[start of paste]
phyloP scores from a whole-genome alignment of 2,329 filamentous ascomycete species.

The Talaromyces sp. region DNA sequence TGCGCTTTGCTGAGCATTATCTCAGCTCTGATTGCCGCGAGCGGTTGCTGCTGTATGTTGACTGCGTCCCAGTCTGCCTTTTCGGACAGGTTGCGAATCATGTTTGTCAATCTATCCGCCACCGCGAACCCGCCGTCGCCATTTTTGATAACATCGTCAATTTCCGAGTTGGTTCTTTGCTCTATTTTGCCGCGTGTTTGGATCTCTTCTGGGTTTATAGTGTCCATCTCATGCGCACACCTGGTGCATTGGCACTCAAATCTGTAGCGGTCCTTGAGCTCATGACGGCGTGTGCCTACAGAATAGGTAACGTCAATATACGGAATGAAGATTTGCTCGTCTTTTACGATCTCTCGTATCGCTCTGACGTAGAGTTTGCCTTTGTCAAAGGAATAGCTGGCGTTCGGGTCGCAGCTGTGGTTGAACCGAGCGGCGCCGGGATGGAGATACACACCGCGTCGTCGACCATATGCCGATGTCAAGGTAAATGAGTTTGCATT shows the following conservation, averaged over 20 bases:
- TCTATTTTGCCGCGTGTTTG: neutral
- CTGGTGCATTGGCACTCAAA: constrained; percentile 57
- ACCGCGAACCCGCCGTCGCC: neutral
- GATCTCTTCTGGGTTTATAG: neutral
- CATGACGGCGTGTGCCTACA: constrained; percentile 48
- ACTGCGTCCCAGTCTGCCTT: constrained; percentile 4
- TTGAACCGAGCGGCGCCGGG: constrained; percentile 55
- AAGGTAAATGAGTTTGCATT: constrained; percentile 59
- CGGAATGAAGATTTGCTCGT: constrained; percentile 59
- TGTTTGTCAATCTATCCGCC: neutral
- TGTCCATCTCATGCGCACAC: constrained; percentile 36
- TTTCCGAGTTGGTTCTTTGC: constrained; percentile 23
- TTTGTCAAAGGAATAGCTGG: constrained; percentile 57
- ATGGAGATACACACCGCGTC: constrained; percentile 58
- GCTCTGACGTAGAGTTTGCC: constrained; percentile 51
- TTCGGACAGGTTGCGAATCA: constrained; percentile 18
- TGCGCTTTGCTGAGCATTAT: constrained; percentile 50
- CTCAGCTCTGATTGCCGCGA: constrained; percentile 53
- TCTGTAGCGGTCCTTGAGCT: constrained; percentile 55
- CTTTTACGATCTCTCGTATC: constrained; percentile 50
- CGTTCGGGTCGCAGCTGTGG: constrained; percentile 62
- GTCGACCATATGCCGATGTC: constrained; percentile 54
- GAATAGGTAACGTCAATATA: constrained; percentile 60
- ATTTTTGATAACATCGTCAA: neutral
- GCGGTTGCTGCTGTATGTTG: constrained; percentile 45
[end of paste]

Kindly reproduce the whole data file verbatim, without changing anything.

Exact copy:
phyloP scores from a whole-genome alignment of 2,329 filamentous ascomycete species.

The Talaromyces sp. region DNA sequence TGCGCTTTGCTGAGCATTATCTCAGCTCTGATTGCCGCGAGCGGTTGCTGCTGTATGTTGACTGCGTCCCAGTCTGCCTTTTCGGACAGGTTGCGAATCATGTTTGTCAATCTATCCGCCACCGCGAACCCGCCGTCGCCATTTTTGATAACATCGTCAATTTCCGAGTTGGTTCTTTGCTCTATTTTGCCGCGTGTTTGGATCTCTTCTGGGTTTATAGTGTCCATCTCATGCGCACACCTGGTGCATTGGCACTCAAATCTGTAGCGGTCCTTGAGCTCATGACGGCGTGTGCCTACAGAATAGGTAACGTCAATATACGGAATGAAGATTTGCTCGTCTTTTACGATCTCTCGTATCGCTCTGACGTAGAGTTTGCCTTTGTCAAAGGAATAGCTGGCGTTCGGGTCGCAGCTGTGGTTGAACCGAGCGGCGCCGGGATGGAGATACACACCGCGTCGTCGACCATATGCCGATGTCAAGGTAAATGAGTTTGCATT shows the following conservation, averaged over 20 bases:
- TCTATTTTGCCGCGTGTTTG: neutral
- CTGGTGCATTGGCACTCAAA: constrained; percentile 57
- ACCGCGAACCCGCCGTCGCC: neutral
- GATCTCTTCTGGGTTTATAG: neutral
- CATGACGGCGTGTGCCTACA: constrained; percentile 48
- ACTGCGTCCCAGTCTGCCTT: constrained; percentile 4
- TTGAACCGAGCGGCGCCGGG: constrained; percentile 55
- AAGGTAAATGAGTTTGCATT: constrained; percentile 59
- CGGAATGAAGATTTGCTCGT: constrained; percentile 59
- TGTTTGTCAATCTATCCGCC: neutral
- TGTCCATCTCATGCGCACAC: constrained; percentile 36
- TTTCCGAGTTGGTTCTTTGC: constrained; percentile 23
- TTTGTCAAAGGAATAGCTGG: constrained; percentile 57
- ATGGAGATACACACCGCGTC: constrained; percentile 58
- GCTCTGACGTAGAGTTTGCC: constrained; percentile 51
- TTCGGACAGGTTGCGAATCA: constrained; percentile 18
- TGCGCTTTGCTGAGCATTAT: constrained; percentile 50
- CTCAGCTCTGATTGCCGCGA: constrained; percentile 53
- TCTGTAGCGGTCCTTGAGCT: constrained; percentile 55
- CTTTTACGATCTCTCGTATC: constrained; percentile 50
- CGTTCGGGTCGCAGCTGTGG: constrained; percentile 62
- GTCGACCATATGCCGATGTC: constrained; percentile 54
- GAATAGGTAACGTCAATATA: constrained; percentile 60
- ATTTTTGATAACATCGTCAA: neutral
- GCGGTTGCTGCTGTATGTTG: constrained; percentile 45